A group of Civil Air Patrol pilots, spotters and scanners descended Newport Airport on Saturday, gathering to find a “missing airplane” that took off from Newport enroute to a suburban Portland airport. But the weather soon turned terrible.
Of course there was no missing airplane but the drill was very realistic. Pilots and their search teams were briefed on the likely route of the plane, based on its pilot filing a flight plan. Once in the air the teams know the exact route and search it, scanning the ground from 1,000 feet up, looking for any sign of the missing plane. Signs include topped trees, burn marks on the forest or desert floor, disturbed snow at higher elevations, detecting an emergency locator transmitter signal or anything on the ground that just doesn’t look right.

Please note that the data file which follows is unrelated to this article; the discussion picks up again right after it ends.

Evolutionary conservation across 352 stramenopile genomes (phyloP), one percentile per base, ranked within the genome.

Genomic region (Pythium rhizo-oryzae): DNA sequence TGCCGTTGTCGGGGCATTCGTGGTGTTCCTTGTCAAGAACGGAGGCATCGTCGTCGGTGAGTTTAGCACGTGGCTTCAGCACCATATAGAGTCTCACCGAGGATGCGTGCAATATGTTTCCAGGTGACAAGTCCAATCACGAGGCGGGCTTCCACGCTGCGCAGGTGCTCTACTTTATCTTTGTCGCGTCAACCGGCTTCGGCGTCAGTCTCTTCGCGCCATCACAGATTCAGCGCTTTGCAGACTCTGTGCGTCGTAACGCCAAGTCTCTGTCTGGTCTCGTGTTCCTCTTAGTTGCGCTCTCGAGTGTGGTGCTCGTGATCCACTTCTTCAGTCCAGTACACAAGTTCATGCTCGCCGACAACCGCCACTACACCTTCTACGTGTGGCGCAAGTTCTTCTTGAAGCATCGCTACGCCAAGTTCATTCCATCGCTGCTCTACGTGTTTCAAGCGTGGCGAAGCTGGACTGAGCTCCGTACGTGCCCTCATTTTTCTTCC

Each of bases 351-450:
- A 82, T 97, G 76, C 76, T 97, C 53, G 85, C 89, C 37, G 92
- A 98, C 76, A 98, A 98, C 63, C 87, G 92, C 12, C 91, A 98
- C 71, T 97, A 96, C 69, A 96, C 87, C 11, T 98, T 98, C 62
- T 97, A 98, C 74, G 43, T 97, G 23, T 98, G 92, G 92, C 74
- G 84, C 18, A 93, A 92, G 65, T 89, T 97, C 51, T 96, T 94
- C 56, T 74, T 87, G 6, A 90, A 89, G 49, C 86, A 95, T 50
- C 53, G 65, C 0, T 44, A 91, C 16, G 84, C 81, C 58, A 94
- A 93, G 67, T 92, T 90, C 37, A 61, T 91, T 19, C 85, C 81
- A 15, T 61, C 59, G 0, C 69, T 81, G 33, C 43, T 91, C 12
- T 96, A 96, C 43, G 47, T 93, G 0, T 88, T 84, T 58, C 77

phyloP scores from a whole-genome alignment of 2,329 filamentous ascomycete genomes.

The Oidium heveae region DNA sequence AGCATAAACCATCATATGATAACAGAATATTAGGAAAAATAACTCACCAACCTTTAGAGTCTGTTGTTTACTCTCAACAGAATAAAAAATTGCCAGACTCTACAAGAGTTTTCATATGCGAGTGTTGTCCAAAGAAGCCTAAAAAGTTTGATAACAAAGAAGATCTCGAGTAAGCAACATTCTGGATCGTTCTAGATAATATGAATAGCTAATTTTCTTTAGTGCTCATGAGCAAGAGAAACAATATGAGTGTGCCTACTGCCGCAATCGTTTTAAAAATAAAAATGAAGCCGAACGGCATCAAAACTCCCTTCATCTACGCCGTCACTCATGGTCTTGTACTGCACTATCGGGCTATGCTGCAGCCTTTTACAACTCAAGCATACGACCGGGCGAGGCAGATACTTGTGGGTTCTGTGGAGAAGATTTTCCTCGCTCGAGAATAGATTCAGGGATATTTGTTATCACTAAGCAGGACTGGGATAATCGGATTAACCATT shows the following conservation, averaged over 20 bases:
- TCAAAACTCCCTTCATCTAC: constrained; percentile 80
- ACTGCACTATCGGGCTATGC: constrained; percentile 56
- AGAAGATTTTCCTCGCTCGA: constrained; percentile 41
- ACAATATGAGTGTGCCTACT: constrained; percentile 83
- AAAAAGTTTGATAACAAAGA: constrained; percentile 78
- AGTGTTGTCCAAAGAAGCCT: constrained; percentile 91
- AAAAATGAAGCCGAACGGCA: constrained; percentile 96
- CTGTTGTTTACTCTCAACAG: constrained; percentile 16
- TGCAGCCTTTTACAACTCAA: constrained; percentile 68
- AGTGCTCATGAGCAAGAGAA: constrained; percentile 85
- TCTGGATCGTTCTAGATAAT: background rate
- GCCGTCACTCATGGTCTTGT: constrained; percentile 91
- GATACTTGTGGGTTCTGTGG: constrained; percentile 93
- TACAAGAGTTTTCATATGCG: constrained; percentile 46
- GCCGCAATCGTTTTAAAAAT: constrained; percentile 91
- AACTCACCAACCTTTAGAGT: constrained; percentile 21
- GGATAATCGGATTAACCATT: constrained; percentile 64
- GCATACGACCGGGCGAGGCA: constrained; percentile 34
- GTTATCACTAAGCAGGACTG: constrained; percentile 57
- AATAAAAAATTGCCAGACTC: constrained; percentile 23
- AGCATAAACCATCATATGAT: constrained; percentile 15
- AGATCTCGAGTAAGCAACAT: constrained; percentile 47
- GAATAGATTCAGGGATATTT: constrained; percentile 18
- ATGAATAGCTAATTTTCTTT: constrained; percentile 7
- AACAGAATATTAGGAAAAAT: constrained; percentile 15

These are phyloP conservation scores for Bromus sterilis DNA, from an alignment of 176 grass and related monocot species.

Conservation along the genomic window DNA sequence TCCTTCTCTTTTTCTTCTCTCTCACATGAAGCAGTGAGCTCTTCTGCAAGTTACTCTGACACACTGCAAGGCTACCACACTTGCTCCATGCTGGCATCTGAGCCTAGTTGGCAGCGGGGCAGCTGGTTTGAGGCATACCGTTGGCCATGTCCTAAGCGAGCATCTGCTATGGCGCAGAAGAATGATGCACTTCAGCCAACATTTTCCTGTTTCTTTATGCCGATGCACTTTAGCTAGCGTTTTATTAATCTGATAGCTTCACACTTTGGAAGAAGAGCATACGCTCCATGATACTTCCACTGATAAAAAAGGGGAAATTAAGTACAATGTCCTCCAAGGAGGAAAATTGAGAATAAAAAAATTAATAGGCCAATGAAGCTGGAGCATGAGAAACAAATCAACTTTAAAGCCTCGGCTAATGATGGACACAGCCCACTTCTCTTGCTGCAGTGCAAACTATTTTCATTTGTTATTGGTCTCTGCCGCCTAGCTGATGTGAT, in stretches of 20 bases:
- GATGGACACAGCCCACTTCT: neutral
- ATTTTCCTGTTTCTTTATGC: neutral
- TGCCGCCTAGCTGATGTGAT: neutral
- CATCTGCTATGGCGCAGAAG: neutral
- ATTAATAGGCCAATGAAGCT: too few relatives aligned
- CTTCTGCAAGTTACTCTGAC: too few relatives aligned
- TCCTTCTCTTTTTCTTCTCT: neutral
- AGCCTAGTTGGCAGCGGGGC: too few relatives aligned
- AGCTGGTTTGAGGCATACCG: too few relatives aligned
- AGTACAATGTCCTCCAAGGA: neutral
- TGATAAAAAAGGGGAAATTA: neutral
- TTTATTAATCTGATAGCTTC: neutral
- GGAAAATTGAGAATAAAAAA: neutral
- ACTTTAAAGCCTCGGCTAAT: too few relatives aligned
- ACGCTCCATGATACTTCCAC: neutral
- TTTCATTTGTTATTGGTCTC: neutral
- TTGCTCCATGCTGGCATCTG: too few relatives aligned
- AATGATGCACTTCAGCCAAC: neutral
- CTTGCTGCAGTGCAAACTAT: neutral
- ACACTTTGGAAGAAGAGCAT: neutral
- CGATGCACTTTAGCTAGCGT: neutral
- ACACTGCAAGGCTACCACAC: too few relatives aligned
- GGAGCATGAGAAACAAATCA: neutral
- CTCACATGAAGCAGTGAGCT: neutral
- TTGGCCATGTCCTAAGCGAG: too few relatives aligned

CAP officials say they do these drills once a month in Oregon, and they shift the search areas around the state every time they do them. They say they use experienced searchers with very sophisticated search skills. But they add they’re always looking for new recruits to get the training and some of the experience so when they turn 18, they’re ready to get serious about becoming an integral part of the Civil Air Patrol’s reputation for finding needles in haystacks all over the country. They save lives. A lot of them.
There is a comprehensive young cadet training program that accepts youngsters as young as 12 to volunteer and learn about the patrol. They learn about the theory and tactics of search and rescue operations on the ground and in the air. Through comprehensive training and precise attention to detail, cadets that turn 18 are then qualified to become official members of missing aircraft search teams.
Young people who might like to try out some volunteer work for the CAP, can contact their local airport for information on who to talk to to file an application. They can also contact the CAP at GoCivilAirPatrol.com on line.